The device is used for the same clinical condition or purpose, including similar severity and stage of disease, at the same site in the body, in a similar population, including as regards age, anatomy and physiology; 

has the same kind of user

has similar relevant critical performance in view of the expected clinical effect for a specific intended purpose. 

used for the same clinical condition (including when applicable similar severity and stage of disease, same medical indication), and 

used for the same intended purpose, and 

used at the same site in the body, and 

used in a similar population (this may relate to age, gender, anatomy, physiology, possibly other aspects), and

not foreseen to deliver significantly different performances (in the relevant critical performances such as the expected clinical effect, the specific intended purpose, the duration of use, etc.) 

Source: MDCG 2020-5

  • Same clinical condition or purpose. While MDR doesn’t state that the device must be used for the same medical indication, gender, and duration of use, MDCG 2020-5 makes clear that these requirements are covered by the MDR’s requirement that both must be used for the same clinical condition or purpose.

Remember, in order to demonstrate equivalence, you must be able to prove that your device is equivalent to the other in all three of these characteristics. 

Demonstrating equivalence according to MDCG 2020-5

After covering the three characteristics, MDCG 2020-5 explains the prerequisites that must be fulfilled in order to demonstrate equivalence. 

Again, this is a section that you should read carefully, but here are a few of the important points from Section 4:

  • Manufacturers may not use parts of multiple different devices to claim equivalence to their device. So, you can’t pick an equivalent motor from one device, an equivalent steel rod from another, and an equivalent battery from a third and add them all together to form a Frankenstein’s equivalent device.
  • You may use more than one equivalent device, “but each device shall be equivalent to the device under evaluation in all the listed technical biological and clinical characteristics.”
  • During the process of demonstrating equivalence, you are expected to identify and disclose any and all differences between your device and the device(s) you are claiming equivalency with.
  • For manufacturers of implantable and class III devices, there is an added stricture. MDR requires that if you are claiming equivalency with a device manufactured by another medical device company, you must have a contract in place that allows full access to that manufacturer’s technical documentation.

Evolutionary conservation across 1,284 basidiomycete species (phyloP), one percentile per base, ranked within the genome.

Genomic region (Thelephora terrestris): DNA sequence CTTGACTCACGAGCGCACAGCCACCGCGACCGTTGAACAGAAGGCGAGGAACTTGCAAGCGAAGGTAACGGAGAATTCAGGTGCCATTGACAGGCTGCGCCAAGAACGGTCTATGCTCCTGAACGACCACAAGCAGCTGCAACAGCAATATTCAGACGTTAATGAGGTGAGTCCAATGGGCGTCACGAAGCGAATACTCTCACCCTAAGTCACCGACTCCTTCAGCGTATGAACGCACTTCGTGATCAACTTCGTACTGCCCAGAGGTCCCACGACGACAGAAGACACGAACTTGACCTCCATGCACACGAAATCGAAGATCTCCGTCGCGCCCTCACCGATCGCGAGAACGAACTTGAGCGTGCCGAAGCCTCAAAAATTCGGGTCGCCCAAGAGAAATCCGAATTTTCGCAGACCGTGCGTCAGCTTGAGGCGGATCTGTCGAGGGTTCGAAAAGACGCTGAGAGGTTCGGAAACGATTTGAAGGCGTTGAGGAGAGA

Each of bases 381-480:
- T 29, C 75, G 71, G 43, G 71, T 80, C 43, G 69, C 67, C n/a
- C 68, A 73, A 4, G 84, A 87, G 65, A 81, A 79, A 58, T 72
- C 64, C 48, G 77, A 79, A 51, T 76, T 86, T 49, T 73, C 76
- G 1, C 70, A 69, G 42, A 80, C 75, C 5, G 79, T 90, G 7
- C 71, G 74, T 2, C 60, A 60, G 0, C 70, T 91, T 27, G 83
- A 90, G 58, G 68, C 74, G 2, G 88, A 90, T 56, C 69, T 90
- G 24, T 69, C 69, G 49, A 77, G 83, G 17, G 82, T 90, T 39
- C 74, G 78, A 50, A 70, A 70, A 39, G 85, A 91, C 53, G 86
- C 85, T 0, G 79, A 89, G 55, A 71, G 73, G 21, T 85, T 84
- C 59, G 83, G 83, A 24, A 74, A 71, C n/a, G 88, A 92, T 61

Getting that type of contract will be difficult, if not impossible, for most manufacturers. So,  if you can’t obtain that technical documentation, you’ll need to use clinical investigations to prove the safety and clinical performance of your device, rather than going the equivalence route. 

Use of clinical data according to MDCG 2020-5

Sections 5 and 6 of MDCG 2020-5 deal with the data you may or may not use for demonstrating equivalence.

Section 5 covers data from similar devices, which are defined in MDR as “a set of devices having the same similar intended purposes or a commonality of technology allowing them to be classified in a generic manager not reflecting specific characteristics.”

The guidance states that there are some cases where you will not be able to demonstrate equivalence with a similar device, but the data from that device may still be useful:

  • Ensuring that the risk management system is comprehensive by identifying relevant hazards and clinical risks.

  • Understanding the state of the art, the natural course of disease and alternative available treatment options.

  • Helping to define the scope of the clinical evaluation, by identifying any design features in similar devices that pose special performance or safety concerns.

  • Provide input for clinical investigation design or post-market clinical follow-up design, and the post-market surveillance system.

  • Identification of relevant and specified clinical outcome parameters for the intended clinical benefits, based on the published clinical data pertaining to the similar device(s).

  • To define minimum requirements for a quantified clinical benefit that is considered clinically relevant, and/or to identify acceptable occurrence rates of risks and adverse events.

Finally, Section 6 notes that all devices must undergo a clinical evaluation in accordance with MDR. During this evaluation, you must identify all clinical data, both favorable and unfavorable. However, this applies to both your device and the device that you’re attempting to demonstrate equivalence with. 

If you’re dealing with clinical data, it will need to undergo the data appraisal and data analysis steps in the clinical evaluation process. You can find guidance on those steps in Sections 8-10 of MEDDEV 2.7/1 Rev. 4.

FREE TEMPLATE: Click here to download your free PDF copy of our Clinical Evaluation Procedure Template.

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Laura Court is a Medical Device Guru and Mechanical Engineer who loves learning about new technology and sharing her experiences with others. She has experience in New Product Development and Manufacturing with both small and large companies. Having managed products through their full product lifecycle into post...